By Agrippina Fadel
According to the Stop the Bleed Coalition, approximately 40 percent of trauma-related deaths worldwide are due to bleeding or its consequences.
Knowing what to do when dealing with deep wounds can truly save someone’s life: it takes a person 3 to 5 minutes on average to bleed out, while the average first responders’ arrival time is 7 to 10 minutes.
In recognition of the National STOP THE BLEED day, Coral Springs Police and Coral Springs-Parkland Fire Department host a training course on stopping traumatic bleeding.
The training sessions teach how to recognize life-threatening bleeding, apply effective pressure, use a tourniquet and pack a wound. The attendees receive a certificate of completion for the Stop the Bleed program and the knowledge and confidence to help themselves and others in need when a bleeding emergency happens.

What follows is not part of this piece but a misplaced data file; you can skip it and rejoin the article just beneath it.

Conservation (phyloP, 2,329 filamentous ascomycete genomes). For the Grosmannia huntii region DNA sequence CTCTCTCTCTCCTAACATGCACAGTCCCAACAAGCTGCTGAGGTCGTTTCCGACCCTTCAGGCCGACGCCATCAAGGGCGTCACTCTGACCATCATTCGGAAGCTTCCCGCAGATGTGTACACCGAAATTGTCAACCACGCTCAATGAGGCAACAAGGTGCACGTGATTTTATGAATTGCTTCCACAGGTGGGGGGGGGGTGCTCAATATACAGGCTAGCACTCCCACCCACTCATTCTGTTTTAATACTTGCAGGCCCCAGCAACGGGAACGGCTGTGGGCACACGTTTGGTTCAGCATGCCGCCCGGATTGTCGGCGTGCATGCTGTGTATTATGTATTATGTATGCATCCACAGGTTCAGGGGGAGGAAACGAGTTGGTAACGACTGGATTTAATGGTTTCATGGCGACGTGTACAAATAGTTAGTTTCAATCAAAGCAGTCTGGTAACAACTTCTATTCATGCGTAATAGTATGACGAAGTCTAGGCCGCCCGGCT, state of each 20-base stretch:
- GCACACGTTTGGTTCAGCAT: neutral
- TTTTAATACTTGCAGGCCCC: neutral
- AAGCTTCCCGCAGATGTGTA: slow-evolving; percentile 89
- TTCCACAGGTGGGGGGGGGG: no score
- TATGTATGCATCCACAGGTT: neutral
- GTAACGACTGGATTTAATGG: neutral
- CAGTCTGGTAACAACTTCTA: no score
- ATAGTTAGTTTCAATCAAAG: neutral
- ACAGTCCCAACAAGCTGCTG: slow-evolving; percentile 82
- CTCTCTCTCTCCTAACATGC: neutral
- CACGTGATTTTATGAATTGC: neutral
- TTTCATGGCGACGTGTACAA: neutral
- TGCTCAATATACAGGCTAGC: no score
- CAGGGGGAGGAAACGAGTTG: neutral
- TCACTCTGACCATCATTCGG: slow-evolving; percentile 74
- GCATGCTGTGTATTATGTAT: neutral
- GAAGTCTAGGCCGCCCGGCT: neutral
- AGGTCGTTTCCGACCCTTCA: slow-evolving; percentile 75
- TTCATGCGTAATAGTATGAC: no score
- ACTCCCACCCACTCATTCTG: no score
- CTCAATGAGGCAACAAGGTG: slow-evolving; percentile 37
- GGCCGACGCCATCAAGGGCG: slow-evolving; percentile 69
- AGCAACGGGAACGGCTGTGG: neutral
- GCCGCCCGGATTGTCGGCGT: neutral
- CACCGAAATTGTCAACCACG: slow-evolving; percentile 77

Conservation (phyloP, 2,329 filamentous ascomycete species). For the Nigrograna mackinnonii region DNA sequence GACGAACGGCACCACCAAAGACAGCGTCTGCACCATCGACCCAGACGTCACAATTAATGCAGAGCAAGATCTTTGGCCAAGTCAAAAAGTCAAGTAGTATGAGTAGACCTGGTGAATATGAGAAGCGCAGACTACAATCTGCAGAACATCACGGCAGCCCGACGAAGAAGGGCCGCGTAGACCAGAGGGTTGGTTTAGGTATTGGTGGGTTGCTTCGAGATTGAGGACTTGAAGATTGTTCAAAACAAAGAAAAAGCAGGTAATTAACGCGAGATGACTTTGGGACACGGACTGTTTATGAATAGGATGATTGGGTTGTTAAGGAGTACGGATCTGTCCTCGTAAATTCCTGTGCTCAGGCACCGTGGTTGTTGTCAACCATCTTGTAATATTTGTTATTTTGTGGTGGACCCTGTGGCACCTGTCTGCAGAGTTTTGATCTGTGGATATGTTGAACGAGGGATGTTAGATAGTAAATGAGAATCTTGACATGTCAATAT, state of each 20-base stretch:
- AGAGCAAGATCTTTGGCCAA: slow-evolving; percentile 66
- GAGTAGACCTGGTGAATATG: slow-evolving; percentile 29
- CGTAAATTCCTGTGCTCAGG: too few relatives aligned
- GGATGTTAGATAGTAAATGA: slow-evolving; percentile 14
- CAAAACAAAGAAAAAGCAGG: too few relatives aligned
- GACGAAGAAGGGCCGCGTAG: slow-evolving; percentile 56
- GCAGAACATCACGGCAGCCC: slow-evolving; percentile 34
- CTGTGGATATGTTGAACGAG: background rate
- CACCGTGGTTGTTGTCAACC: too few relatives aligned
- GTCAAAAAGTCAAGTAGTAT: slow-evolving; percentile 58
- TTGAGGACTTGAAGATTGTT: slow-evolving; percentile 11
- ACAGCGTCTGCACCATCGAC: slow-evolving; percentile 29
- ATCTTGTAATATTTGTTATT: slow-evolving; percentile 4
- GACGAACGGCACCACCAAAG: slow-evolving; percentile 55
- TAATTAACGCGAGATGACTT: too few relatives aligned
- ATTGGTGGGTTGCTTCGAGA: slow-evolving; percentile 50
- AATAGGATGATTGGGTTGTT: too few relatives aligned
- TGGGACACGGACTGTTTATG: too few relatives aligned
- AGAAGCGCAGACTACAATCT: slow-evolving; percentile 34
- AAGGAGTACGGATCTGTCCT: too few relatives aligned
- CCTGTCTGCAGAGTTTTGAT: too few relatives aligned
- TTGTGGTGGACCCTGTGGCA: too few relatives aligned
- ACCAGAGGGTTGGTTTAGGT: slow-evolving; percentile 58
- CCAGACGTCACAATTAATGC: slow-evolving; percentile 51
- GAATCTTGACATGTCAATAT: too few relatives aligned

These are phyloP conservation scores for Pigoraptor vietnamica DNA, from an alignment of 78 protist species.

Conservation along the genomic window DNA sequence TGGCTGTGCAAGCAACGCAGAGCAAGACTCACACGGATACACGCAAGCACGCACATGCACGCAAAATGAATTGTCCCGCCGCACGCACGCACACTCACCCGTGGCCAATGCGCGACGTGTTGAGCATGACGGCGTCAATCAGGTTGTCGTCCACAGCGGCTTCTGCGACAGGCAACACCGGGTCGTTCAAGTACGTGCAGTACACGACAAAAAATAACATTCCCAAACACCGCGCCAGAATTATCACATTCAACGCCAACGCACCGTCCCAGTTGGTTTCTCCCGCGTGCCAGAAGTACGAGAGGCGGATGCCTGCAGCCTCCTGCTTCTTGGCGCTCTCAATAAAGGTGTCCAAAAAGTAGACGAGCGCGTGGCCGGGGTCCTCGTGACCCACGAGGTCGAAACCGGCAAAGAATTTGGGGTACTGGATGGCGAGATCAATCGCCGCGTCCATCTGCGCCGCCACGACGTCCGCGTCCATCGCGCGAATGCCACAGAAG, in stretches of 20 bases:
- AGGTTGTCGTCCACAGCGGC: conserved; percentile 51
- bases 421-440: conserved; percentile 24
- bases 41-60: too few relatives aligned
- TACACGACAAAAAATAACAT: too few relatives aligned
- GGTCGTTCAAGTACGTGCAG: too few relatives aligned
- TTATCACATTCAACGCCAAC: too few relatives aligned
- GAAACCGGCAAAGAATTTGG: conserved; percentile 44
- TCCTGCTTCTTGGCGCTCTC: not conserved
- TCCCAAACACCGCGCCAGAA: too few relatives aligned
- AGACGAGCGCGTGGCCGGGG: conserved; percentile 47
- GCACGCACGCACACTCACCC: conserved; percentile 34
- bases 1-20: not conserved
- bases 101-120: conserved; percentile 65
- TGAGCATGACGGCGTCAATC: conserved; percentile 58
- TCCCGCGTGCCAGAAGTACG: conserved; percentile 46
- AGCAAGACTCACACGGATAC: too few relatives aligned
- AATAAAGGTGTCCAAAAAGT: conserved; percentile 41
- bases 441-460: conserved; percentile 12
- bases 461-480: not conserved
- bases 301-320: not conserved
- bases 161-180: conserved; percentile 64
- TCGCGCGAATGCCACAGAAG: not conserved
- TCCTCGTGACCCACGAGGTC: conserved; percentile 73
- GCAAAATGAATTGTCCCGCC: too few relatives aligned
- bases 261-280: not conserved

Stop the Bleed is a national campaign to encourage bystanders to become trained, equipped, and empowered to help in a bleeding emergency before professional help arrives. It is a public and private partnership led by the Department of Defense and other stakeholders.
Due to the technical requirements of the hands-on portion and the training’s subject matter, the minimum age to register is ten.
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